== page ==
Raising the precision guidance bar

31 Jul, 2009 02:00 AM
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Discussing the features of the Trimble FM-1000 display and implement monitoring control at a recent trial day were CNH WA representative Sarah Mosconi (centre), Boekeman Machinery precision guidance specialist Peter Crippen (left), and Trayning farmer Trevor Fowler.
Discussing the features of the Trimble FM-1000 display and implement monitoring control at a recent trial day were CNH WA representative Sarah Mosconi (centre), Boekeman Machinery precision guidance specialist Peter Crippen (left), and Trayning farmer Trevor Fowler.

UNDOUBTEDLY the buzz words in agriculture at the moment are precision guidance.

This new-age technology will, depending on the source, provide cost-saving benefits anywhere between two per cent to 20pc.

And anything that reduces input costs obviously gets a lot of attention.

Initially there was satisfaction in achieving a pass-by-pass accuracy of 10cm (4in) or less but now with the emergence of RTK (Real Time Kinematic) GPS systems, farmers can achieve plus or minus 2cm.

The reasons are fairly obvious for seeding because the inter-row can be sown on in standing stubble or in the row to pick up residual nutrients and moisture.

But what hasn't been spoken about much in conversations on the subject is the status of the seeding bar.

RTK will ensure the tractor is doing exactly what it's told to do but with the seeding bar it's a different story.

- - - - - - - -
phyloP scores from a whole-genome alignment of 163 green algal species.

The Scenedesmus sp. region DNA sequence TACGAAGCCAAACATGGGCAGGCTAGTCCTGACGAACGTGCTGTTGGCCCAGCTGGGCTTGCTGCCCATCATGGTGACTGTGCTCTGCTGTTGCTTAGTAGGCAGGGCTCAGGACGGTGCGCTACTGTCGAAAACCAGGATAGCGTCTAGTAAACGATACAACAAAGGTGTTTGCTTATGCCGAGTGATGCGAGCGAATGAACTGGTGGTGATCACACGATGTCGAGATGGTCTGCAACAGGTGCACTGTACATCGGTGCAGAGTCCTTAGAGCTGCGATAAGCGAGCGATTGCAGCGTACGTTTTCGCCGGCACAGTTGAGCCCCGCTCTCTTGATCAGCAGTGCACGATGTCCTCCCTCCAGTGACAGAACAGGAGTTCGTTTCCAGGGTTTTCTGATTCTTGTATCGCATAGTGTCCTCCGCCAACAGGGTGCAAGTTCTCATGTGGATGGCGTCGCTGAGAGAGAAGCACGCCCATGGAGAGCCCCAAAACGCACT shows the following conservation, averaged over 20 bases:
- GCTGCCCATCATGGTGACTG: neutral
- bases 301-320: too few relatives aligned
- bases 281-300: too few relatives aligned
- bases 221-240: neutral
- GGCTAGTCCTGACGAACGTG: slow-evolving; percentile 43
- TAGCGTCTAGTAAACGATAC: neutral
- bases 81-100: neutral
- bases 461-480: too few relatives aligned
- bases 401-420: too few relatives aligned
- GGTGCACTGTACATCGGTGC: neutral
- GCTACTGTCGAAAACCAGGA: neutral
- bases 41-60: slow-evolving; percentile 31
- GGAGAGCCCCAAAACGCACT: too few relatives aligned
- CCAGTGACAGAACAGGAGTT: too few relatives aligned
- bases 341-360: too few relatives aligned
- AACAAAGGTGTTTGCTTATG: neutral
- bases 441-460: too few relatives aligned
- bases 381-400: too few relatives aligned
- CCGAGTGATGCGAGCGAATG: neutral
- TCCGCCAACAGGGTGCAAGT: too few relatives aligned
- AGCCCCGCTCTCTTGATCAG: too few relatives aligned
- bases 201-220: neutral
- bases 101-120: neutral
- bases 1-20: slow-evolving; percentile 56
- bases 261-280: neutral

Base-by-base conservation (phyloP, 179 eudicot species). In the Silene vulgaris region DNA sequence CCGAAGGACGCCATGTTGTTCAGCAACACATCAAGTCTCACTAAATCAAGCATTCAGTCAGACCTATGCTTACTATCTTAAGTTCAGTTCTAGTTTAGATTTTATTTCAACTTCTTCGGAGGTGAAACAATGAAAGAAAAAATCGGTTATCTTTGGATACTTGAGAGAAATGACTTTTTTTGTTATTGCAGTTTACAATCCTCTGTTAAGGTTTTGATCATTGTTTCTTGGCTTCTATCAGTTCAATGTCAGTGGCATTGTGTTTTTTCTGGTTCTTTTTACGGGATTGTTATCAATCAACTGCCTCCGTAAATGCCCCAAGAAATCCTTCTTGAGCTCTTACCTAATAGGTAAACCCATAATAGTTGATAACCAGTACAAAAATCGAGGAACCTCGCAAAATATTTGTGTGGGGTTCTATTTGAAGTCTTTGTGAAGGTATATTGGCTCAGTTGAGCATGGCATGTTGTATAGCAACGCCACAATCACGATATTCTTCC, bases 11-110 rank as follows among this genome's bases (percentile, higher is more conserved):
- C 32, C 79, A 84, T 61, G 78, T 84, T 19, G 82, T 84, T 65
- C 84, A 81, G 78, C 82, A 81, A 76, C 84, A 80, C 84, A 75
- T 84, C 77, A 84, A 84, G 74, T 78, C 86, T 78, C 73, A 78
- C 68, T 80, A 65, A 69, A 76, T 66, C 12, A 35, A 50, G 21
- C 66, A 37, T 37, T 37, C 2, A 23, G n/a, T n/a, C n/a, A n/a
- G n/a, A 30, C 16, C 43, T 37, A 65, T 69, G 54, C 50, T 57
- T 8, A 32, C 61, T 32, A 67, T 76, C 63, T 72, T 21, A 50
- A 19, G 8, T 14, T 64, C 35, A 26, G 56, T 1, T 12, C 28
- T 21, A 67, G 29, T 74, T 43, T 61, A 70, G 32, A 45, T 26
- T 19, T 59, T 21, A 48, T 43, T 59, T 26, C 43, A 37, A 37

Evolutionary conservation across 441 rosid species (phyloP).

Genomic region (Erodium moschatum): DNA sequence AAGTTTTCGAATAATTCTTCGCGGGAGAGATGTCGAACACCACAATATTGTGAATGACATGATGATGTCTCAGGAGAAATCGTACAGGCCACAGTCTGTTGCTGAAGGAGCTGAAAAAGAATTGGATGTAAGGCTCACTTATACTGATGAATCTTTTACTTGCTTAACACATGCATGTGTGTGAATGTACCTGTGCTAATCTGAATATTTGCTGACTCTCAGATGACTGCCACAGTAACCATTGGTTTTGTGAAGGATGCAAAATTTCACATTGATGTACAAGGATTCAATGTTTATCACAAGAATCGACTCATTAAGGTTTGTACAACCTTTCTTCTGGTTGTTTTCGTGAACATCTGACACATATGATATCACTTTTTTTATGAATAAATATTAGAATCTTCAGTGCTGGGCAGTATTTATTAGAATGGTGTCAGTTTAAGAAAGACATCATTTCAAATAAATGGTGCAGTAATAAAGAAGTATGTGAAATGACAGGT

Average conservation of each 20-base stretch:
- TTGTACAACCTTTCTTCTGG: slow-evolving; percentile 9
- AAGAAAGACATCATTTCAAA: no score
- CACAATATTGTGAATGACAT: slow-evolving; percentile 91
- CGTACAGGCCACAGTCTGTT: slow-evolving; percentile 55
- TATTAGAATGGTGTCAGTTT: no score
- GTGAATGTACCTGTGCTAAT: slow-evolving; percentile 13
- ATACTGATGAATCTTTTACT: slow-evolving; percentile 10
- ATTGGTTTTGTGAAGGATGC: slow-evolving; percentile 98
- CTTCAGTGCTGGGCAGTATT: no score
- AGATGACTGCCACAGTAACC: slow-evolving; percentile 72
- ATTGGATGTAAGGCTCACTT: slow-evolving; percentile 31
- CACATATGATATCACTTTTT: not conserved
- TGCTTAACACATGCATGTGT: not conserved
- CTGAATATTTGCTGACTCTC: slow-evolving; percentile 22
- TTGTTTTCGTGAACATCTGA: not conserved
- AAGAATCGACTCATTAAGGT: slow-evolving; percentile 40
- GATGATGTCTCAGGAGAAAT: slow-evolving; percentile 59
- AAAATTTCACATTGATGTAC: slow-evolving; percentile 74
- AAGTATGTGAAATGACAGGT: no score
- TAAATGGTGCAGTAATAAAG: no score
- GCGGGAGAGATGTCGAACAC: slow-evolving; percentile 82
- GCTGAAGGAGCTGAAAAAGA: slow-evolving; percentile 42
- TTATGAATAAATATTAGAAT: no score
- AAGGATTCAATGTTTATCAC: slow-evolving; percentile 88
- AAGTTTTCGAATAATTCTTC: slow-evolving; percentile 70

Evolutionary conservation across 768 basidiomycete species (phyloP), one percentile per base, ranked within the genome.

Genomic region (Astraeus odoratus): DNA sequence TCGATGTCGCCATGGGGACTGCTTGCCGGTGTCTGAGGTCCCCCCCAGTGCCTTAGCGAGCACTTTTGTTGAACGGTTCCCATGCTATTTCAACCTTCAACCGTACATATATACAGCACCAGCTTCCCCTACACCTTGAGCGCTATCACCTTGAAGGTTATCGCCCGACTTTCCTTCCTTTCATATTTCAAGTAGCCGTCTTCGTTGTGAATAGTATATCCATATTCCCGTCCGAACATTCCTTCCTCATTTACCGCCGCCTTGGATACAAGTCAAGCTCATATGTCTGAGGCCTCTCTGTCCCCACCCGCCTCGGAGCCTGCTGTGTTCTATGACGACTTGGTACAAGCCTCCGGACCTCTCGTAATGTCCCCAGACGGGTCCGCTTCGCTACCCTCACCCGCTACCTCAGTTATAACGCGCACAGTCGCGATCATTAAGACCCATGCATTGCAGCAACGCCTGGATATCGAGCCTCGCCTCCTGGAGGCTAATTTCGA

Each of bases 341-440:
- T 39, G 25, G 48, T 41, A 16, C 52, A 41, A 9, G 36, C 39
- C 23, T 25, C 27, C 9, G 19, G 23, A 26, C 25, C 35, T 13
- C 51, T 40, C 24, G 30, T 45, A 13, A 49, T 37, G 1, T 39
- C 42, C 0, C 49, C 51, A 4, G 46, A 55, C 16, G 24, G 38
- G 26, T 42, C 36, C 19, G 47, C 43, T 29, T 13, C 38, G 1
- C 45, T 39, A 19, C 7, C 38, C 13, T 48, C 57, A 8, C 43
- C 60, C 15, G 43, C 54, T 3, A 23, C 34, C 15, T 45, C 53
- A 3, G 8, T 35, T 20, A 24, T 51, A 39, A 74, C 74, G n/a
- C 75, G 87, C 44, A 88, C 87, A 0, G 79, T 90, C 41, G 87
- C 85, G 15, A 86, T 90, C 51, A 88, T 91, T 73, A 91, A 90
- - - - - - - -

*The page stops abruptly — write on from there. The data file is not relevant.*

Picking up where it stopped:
Generally on inclines or undulating country, there is a measure of drift with the bars which can be as much as 20cm or more off line.

Anybody sowing on the inter-row to avoid stubble could find their bars drifting into stubble and causing a blockage.

It also might drift back into last year's row where there is a possibility of disease problems.

Alternatively if you are sowing in a row to pick up moisture and residual nutrients, bar drift may cause less than optimum germinations and some stubble handling problems.

An expensive solution is to equip the bar with large coulters which require additional frames to hold the coulters and additional hydraulics to steer the coulters as they compensate for side drag.

This has never been seen as the answer and very few farmers have gone down this pathway, resigned to living with the problem of bar drift.

But Trimble CNH Asia Pacific account manager Justin Van Viersen said a low-cost solution would soon be available.

With the help of Boekeman Machinery, he has been trialling an implement monitoring system to show where the implement is in relation to the tractor to within 2cm RTK accuracy.

Trials are being done using Boekeman Machinery's RTK base station network to show farmers the implement monitoring system operating through the new Trimble FM-1000 display.

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